the team reported that some police stations were unfit for habitation. Others needed urgent
upgrading and enhancement.
The Report recommended that:
Five new police stations be designed and constructed at Marchand, Vieux Fort, Dennery, Micoud
and La Caye. In the case of La Caye, it has been agreed that the new station should be relocated. In
order to protect the honour and dignity of this presentation, I shall ignore the historical significance
of that recommendation.
The report further recommended that:
A refurbishment programme be implemented in respect of the police stations at Anse-la-Raye,
Canaries, Laborie, Choiseul, Marigot and La Clery. Refurbishment works are already underway in
Gros Islet and Soufriere.
It was estimated that the construction of the new police stations would cost EC$12,642,140 broken
down as follows:
Police Stations Cost (EC$)
(a) Marchand 1,628,615.00
(b) Vieux Fort 6,106,450.00
(c) Dennery 1,690,025.00
(d) Micoud 1,717,050.00
(e) La Caye 1,500,000.00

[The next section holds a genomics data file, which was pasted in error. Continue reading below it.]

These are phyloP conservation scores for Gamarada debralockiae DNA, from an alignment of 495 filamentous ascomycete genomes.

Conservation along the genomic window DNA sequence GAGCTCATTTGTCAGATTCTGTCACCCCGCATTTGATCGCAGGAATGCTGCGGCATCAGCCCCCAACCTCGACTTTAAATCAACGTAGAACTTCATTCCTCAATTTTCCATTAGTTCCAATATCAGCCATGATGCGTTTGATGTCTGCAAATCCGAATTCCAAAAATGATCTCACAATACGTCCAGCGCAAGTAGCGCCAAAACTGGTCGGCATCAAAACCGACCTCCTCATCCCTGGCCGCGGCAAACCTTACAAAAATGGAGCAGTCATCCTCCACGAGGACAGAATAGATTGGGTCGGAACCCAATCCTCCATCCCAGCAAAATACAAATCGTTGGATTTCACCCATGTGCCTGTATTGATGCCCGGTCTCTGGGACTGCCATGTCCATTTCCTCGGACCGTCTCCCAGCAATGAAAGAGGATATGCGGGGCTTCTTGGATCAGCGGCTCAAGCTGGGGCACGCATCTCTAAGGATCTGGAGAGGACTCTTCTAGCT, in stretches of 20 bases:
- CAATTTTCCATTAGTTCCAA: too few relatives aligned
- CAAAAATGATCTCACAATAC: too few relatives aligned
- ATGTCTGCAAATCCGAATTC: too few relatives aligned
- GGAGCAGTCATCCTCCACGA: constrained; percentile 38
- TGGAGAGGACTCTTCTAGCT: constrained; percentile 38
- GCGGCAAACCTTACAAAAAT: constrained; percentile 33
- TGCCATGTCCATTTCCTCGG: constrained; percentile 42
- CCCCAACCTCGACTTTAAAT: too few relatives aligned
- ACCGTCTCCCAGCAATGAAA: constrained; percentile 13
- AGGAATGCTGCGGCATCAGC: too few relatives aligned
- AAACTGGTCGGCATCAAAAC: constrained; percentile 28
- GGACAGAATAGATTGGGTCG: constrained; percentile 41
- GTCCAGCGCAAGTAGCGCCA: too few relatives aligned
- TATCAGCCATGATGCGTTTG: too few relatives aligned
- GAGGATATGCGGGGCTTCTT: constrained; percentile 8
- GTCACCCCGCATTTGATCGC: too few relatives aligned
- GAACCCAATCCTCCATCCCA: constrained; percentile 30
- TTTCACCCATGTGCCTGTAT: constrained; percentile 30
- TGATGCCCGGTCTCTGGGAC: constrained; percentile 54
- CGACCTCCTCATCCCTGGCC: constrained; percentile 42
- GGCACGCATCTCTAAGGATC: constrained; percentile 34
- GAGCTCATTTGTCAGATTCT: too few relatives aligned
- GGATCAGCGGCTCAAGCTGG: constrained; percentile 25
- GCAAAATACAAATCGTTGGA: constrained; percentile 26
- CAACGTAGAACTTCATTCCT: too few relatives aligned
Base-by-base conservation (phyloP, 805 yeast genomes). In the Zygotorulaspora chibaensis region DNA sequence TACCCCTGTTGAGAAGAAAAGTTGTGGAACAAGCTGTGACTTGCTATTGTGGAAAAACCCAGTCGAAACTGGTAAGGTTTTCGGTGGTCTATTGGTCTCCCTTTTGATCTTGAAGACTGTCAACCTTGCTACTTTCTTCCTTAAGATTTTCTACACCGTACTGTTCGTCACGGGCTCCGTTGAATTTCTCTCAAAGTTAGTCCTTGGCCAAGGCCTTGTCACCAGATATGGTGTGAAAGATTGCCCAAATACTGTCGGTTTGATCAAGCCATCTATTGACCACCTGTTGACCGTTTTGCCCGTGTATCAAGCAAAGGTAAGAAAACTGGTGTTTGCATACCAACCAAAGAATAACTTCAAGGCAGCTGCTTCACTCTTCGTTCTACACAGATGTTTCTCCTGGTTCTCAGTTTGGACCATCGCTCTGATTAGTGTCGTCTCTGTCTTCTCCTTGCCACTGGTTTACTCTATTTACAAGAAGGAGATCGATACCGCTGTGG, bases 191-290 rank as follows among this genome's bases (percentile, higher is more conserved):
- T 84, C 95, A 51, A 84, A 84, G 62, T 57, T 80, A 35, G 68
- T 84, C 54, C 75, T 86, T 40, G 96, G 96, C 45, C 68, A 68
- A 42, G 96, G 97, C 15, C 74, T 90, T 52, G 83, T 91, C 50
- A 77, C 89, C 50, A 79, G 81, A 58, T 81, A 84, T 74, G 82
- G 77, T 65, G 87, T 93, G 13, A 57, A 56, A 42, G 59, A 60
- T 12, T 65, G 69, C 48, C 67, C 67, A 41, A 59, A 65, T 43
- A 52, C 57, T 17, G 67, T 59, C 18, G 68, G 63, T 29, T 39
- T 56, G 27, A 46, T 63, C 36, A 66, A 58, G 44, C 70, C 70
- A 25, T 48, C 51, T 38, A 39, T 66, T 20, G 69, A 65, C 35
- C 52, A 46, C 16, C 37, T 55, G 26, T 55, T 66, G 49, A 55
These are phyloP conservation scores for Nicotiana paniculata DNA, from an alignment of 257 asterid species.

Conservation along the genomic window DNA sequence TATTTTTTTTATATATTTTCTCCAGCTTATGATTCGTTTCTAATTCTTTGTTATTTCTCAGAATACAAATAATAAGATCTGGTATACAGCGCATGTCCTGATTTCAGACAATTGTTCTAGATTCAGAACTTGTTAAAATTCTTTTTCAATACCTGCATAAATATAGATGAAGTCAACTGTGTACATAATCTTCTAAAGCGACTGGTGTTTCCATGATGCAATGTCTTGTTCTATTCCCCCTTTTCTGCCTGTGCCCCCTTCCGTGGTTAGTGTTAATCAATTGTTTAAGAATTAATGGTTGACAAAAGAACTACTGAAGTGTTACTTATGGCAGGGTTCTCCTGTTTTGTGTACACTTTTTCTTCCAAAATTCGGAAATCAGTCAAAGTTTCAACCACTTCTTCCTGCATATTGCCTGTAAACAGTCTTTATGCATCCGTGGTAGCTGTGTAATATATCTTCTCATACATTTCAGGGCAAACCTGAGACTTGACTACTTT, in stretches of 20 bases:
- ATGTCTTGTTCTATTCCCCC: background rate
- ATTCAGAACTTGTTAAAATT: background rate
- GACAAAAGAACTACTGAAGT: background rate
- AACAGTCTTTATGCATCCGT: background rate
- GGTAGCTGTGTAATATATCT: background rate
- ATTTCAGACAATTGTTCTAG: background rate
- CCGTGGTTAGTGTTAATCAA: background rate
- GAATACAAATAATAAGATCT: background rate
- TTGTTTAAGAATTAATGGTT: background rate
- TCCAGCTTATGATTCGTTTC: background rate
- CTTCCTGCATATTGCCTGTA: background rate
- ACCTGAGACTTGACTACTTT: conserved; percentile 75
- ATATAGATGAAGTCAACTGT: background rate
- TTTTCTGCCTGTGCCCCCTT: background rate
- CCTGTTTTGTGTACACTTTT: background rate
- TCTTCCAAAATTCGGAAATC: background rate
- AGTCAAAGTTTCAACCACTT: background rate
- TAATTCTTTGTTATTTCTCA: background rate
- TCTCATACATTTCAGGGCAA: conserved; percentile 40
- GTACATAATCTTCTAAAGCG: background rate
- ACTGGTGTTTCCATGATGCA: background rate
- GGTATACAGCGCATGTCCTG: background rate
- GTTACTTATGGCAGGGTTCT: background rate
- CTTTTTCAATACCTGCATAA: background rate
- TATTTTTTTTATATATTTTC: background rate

The refurbishment programme was estimated as follows:
Police Stations Cost of Refurbishment
(a) Anse-la-Raye $500,282.00
(b) Canaries $363,903.00
(c) Laborie $437,360.00
(d) Choiseul $414,148.00
(e) Marigot $173,600.00
(f) La Clery $150,000.00
By all accounts, the above programme would call for a formidable outlay of capital expenditure
that the Government cannot bear at this time. Given that factor, it was decided to proceed as
a. Government would accept a proposal from NIPDEC to construct the five new police
stations under a Build-Own-Lease-Transfer (BOLT) mechanism.
b. Government would bear the cost of refurbishing the other police stations. This programme
has already commenced with the refurbishment of the Gros Islet and Soufriere Police
The Financing Arrangement
The BOLT mechanism will operate in this fashion:
NIPDEC will finance 100 per cent of the construction cost of the police stations that are to be leased
to the Government of St Lucia. It is envisaged that NIPDEC would form a Special Purpose Vehicle
to act as lessor of the properties.
NIPDEC/Special Purpose Vehicle would lease the parcels of land on which the buildings would be